Check the video below for a step through of the process but remember that even though it is being done in the simple audio editor that comes with CyberLink PowerDirector, the exact same steps can be done with any rudimentary audio editing software.
For a free audio editor checkout Audacity.
Update from Magix on Their Sony Creative Purchases
A few weeks back I reported on the joint announcement from Magix and Sony Creative that Magix had acquired the majority of the Sony Creative product line including all iterations of Sony Vegas and Sony Movie Studio.
The deal included most of the other software Sony had been developing as well.
As can be imagined this to some degree set the cat amongst the pigeons in the Vegas, Movie Studio universe with all sorts of “end of the world as we know it” predictions.
The reality has turned out to be far more mundane as I would have thought.
Sheer commonsense would tell you Magix are not going to buy an entire product line then promptly alienate the user base of those products!
So in answer to many of the common questions that have arisen here is link to an FAQ put out by Magix laying out the timeline for changeover and what existing users can expect to happen.
How’s This for a Busy Timeline!
One of the questions that seem to come up when someone relatively new starts looking for video editing software is, “How many editing tracks does the software have?”
Now on the surface this seems to be a fairly sensible thing to ask up to a point but when you consider that most of the top contenders have up to 99 tracks available you then have to look at why you would need that number.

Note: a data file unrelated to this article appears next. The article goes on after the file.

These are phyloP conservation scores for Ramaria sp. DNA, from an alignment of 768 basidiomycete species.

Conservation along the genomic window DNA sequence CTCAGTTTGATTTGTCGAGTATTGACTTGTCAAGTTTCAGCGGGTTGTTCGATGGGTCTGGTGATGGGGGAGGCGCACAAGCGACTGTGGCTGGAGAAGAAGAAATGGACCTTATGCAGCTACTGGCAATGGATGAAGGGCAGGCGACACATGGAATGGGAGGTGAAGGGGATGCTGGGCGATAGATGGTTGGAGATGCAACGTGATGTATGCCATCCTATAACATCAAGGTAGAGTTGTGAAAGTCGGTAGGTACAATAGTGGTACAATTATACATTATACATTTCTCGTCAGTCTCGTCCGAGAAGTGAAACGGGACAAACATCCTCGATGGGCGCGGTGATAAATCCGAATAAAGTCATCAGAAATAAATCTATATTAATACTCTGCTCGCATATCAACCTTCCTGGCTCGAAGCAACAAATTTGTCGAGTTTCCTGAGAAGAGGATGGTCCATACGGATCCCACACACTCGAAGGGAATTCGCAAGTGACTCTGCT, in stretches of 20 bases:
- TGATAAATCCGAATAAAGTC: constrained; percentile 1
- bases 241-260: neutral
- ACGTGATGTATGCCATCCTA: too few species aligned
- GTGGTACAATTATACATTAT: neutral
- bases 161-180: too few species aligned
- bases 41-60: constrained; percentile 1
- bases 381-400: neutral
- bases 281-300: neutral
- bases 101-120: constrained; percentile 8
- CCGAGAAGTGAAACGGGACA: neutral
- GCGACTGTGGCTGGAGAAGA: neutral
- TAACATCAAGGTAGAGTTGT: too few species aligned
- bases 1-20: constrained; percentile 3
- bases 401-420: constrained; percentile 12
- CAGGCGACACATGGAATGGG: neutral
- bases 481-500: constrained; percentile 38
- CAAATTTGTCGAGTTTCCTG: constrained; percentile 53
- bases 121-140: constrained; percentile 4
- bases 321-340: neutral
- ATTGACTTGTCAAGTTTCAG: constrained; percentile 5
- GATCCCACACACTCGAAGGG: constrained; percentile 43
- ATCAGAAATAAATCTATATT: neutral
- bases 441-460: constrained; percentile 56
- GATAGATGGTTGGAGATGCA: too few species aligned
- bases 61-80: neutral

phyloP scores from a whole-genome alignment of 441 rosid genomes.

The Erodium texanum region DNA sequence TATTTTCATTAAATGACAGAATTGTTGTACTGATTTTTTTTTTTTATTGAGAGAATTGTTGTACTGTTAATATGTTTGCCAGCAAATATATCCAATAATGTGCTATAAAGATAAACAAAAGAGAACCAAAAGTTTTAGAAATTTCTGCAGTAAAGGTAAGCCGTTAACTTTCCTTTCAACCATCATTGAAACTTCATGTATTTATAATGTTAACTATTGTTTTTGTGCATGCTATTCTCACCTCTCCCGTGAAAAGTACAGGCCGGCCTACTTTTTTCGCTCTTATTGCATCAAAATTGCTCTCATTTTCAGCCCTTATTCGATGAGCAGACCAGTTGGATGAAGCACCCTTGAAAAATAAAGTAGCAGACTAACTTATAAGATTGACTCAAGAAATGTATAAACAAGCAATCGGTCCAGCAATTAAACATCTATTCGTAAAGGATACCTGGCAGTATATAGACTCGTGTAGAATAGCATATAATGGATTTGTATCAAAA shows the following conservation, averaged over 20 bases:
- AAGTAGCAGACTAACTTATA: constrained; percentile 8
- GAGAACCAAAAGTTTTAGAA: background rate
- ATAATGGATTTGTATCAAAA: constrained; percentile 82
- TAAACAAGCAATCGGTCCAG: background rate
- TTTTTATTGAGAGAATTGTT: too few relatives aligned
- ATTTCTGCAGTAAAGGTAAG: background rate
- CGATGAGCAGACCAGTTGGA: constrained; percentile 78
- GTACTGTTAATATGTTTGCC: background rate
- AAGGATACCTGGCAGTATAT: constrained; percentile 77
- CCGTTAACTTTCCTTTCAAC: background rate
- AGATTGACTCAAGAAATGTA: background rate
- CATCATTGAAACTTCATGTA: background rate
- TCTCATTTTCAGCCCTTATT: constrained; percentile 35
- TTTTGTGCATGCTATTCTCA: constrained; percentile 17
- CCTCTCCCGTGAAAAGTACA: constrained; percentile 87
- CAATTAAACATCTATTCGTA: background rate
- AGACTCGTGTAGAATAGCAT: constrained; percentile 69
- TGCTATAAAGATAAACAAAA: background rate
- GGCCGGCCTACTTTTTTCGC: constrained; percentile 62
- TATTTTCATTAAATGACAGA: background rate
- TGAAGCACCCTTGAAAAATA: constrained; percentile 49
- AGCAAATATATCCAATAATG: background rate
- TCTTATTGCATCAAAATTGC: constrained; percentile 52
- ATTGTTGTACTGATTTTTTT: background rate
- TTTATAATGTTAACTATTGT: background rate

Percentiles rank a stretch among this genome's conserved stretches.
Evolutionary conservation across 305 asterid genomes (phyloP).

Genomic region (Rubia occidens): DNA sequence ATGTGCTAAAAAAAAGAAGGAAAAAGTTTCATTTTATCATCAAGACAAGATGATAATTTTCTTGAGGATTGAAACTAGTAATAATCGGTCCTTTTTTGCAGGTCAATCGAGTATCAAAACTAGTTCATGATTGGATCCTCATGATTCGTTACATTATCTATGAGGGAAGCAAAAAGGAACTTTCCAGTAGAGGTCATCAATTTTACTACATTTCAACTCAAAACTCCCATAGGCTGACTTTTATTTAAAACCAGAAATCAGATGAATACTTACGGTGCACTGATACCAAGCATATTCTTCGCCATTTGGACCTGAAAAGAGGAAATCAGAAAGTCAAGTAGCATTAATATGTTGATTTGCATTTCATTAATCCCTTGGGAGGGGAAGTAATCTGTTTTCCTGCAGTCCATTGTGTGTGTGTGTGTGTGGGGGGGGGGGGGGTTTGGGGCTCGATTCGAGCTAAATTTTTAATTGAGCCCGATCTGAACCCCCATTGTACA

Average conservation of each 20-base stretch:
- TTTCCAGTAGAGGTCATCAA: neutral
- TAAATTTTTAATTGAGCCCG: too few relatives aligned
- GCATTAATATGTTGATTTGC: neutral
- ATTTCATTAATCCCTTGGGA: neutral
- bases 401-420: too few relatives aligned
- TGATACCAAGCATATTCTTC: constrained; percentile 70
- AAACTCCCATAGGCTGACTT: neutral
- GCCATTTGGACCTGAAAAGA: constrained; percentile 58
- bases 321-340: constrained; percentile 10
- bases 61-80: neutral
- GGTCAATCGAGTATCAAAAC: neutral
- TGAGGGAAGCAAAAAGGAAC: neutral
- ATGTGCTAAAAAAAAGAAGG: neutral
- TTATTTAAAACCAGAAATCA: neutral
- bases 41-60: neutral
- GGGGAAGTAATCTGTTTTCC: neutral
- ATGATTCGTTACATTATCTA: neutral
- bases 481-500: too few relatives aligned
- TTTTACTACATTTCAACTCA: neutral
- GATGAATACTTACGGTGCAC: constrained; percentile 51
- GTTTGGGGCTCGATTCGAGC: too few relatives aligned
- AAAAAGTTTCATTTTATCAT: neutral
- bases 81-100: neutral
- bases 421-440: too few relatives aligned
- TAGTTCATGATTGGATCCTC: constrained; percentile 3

The reality at the consumer level of video editing is that realistically you probably need a track for video and another for overlays or picture-in-picture stuff and maybe one more for something I haven’t thought of yet.
Another for images, one more for music backgrounds and another for any voice over’s you want to record and add.
So far we are up to five so let’s just double that for fun and safety to get a total of ten.
Without checking every software recommendation on this site I think that puts us still well under the one with the least number of tracks available.
So if you are trying to work out which video editing software you need there is one clear point that you can pretty much ignore: The number of editing tracks the software offers!
You can shut your eyes and play pin the tail on the software and on this point still come up smelling like roses.
This brings me to the more operational aspect of having that almost limitless number of tracks available.
The average full budget Hollywood movie type production is going have a bewildering number of tracks being used at any point in the movie’s editing process.
But you see that’s the domain of the professional editor, the guy that really knows what he is doing in order to produce the kind of thing you go to the movies to see.
For the amateur editor, once you start going beyond what I outlined earlier in this piece it will only be a very short hop from a simple and watchable video to a confusing awful mess once you start adding more and more assets to more and more tracks.
The key here is to keep it simple!
So you can get an idea of just how intricate the editing in a Hollywood timeline gets take a look at the link below. Once there click on the image and then click again to see it full screen. That’s a seriously busy timeline!